The street food at La Merced is easily some of the best to be found in Mexico DF. I’d recommend trying a taco de cabeza, which is stuffed with slices of freshly-cooked calf’s head, or a bowl of pancita – a restorative, bright red soup of chilli and cow’s stomach. If you’re not keen on offal, there are all sorts of tamales, quesadillas, tortas and huaraches on offer which might be more familiar.


Ingredients and produce

Roaming a market like La Merced is essentially an education in and introduction to a whole new world of local, seasonal ingredients to experiment with. Here are some of the ones that best captured my gastronomic imagination.


Also known as (rather appetisingly) ‘corn smut’, huitlacoche is a fungal disease that blights maize and corn. To many farmers it’s a pain, but in Mexico it’s revered as a delicacy – almost like a truffle. In fact, the US-based James Beard Foundation has been leading a campaign to rename it as Mexican Truffle in an attempt to make it more desirable to US consumers.


As a food source, it dates back to Aztec times and today is used as a luxurious – and expensive – addition to tacos, quesadillas, and soups. It can be eaten raw or cooked, and has a sweet-yet-savoury, woody and earthy flavour similar to that of mushrooms. In the markets it’s usually sold fresh (it’s in season from May through to November, so we were there at just the right time), but is sometimes preserved either frozen or in jars and cans.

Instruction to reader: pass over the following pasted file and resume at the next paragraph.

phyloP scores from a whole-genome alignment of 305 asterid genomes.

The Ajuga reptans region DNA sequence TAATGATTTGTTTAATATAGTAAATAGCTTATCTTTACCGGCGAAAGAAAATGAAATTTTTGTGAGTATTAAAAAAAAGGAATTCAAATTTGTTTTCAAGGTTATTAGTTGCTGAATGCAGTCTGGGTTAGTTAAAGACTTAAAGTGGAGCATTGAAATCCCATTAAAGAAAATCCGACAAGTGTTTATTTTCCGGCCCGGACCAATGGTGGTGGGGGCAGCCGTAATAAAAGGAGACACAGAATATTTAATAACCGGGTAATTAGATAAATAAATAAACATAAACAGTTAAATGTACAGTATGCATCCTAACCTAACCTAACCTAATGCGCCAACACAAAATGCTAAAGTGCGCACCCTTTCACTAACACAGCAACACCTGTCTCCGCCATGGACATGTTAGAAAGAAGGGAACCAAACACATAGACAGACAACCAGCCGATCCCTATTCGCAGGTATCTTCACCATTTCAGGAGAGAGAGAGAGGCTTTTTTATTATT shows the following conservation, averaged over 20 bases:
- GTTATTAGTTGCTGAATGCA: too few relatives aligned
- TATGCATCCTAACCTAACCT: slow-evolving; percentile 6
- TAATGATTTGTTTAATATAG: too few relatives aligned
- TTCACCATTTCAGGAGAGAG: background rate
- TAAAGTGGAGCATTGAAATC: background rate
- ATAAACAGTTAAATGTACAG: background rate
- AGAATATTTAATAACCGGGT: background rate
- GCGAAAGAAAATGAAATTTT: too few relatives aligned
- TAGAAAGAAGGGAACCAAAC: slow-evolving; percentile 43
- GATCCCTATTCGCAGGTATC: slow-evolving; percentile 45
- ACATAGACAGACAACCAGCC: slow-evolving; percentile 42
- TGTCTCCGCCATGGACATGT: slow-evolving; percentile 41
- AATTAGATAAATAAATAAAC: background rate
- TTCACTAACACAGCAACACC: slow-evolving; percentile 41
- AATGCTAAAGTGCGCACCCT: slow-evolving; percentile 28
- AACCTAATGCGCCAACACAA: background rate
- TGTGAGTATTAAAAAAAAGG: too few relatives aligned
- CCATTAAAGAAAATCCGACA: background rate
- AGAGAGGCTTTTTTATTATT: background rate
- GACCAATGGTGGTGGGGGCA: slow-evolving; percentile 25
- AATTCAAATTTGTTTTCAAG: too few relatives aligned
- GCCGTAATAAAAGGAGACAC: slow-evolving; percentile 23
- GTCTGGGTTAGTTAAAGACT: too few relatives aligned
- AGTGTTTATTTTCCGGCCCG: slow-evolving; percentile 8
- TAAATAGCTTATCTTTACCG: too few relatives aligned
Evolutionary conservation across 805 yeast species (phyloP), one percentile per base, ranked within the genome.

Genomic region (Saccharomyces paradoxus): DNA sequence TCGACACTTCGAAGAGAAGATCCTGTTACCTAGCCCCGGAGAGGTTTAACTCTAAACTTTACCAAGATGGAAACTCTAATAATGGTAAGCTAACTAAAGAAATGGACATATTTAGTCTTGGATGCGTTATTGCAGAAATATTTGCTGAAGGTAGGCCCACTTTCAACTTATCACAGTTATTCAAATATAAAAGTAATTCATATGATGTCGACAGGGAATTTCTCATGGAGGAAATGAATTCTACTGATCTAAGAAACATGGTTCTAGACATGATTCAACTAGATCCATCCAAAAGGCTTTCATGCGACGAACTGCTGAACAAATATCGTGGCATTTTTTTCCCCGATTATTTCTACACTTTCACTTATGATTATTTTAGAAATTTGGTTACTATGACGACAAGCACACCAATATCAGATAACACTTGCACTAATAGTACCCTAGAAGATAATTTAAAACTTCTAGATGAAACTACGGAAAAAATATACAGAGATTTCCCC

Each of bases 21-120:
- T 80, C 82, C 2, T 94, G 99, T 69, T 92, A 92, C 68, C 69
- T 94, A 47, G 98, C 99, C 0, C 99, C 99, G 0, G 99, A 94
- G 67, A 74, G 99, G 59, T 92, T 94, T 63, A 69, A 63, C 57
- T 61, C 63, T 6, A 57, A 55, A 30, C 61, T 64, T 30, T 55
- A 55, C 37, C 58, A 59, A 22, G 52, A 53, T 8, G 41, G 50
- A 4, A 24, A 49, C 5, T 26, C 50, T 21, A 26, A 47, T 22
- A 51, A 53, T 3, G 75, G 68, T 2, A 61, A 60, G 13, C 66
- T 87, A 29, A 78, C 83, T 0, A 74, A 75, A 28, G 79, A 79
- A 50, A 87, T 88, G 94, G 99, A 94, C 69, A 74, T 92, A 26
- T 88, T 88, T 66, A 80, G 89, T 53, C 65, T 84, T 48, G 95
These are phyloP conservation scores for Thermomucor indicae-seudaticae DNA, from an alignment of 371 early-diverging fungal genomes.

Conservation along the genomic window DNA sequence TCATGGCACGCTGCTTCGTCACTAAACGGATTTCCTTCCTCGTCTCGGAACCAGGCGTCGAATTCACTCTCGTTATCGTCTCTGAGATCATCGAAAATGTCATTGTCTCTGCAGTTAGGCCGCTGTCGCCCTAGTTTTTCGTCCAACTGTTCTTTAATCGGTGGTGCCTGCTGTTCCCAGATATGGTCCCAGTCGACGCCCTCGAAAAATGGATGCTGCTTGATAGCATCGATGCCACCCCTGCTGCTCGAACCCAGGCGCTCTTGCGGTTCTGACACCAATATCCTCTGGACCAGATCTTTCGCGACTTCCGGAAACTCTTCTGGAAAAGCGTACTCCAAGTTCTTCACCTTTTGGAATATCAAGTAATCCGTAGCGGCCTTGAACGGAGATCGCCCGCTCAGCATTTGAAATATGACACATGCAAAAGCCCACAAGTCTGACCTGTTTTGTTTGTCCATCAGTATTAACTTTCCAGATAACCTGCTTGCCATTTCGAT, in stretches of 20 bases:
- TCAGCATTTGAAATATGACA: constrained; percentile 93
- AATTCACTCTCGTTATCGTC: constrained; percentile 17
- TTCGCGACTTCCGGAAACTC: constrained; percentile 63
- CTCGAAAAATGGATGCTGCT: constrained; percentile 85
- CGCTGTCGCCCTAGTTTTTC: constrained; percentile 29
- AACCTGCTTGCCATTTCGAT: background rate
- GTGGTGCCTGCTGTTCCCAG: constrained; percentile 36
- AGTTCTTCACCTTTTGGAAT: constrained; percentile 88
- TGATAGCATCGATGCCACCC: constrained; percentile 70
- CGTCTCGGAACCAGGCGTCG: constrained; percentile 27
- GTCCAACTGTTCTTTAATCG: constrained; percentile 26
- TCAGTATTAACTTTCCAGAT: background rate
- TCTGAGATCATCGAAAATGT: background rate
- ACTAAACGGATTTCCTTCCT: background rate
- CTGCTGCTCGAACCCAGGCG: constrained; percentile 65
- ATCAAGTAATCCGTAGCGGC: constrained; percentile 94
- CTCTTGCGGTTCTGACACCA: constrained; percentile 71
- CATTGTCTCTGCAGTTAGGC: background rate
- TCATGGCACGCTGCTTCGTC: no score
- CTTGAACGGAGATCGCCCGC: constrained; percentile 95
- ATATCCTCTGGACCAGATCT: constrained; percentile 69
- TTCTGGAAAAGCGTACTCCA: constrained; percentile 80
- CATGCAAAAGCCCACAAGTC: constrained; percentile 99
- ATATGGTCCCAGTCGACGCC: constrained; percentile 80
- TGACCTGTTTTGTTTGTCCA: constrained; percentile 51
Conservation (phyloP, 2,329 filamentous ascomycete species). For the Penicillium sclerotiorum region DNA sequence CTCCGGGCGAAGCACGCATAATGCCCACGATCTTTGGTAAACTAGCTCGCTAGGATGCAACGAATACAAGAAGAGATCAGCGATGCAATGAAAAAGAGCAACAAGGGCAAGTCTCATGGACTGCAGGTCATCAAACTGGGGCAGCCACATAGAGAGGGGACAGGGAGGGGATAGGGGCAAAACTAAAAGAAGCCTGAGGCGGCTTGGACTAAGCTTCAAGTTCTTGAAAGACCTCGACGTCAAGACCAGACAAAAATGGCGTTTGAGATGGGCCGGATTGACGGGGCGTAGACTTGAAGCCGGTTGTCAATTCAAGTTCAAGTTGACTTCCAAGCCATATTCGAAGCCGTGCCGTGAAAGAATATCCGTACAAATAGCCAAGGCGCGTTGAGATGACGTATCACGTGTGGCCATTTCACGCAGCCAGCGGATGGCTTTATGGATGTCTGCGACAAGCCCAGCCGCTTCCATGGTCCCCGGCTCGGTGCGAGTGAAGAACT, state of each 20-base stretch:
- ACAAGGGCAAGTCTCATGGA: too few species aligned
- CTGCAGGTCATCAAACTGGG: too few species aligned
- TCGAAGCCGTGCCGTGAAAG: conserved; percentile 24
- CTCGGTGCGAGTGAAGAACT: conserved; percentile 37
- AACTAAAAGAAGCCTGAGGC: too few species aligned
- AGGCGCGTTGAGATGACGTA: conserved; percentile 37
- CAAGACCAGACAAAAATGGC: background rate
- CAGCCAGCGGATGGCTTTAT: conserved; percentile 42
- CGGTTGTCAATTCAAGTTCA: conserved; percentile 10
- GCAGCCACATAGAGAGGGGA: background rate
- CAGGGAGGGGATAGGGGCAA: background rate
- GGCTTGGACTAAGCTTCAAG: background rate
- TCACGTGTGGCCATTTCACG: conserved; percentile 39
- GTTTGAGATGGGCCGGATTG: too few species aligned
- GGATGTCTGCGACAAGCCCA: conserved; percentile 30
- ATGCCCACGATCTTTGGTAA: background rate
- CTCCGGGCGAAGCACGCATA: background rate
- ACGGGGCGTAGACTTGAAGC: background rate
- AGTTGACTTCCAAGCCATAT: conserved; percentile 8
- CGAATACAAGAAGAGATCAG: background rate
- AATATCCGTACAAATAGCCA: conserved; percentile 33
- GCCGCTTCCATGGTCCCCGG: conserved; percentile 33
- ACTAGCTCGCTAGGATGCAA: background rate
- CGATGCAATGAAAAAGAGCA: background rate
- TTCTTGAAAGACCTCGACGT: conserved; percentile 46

“It is very exquisite,” says Rodrigo Flores, chef at the Hacienda de los Morales restaurant in Mexico City’s upscale Polanco district. “Demand for it is rising every day. In our restaurant, we consume 2 tons of it a year.”

How to use it

On the Riviera Maya, on the Yucatan Peninsula, it’s a popular addition to omelettes. The local classic dates back to Mayan times – so it’s really stood the test of time. If you manage to get hold of some at home, try it in an omelette with goat’s cheese and epazote (a pungent Mexican herb, which can be swapped out for fresh coriander or oregano if you need to).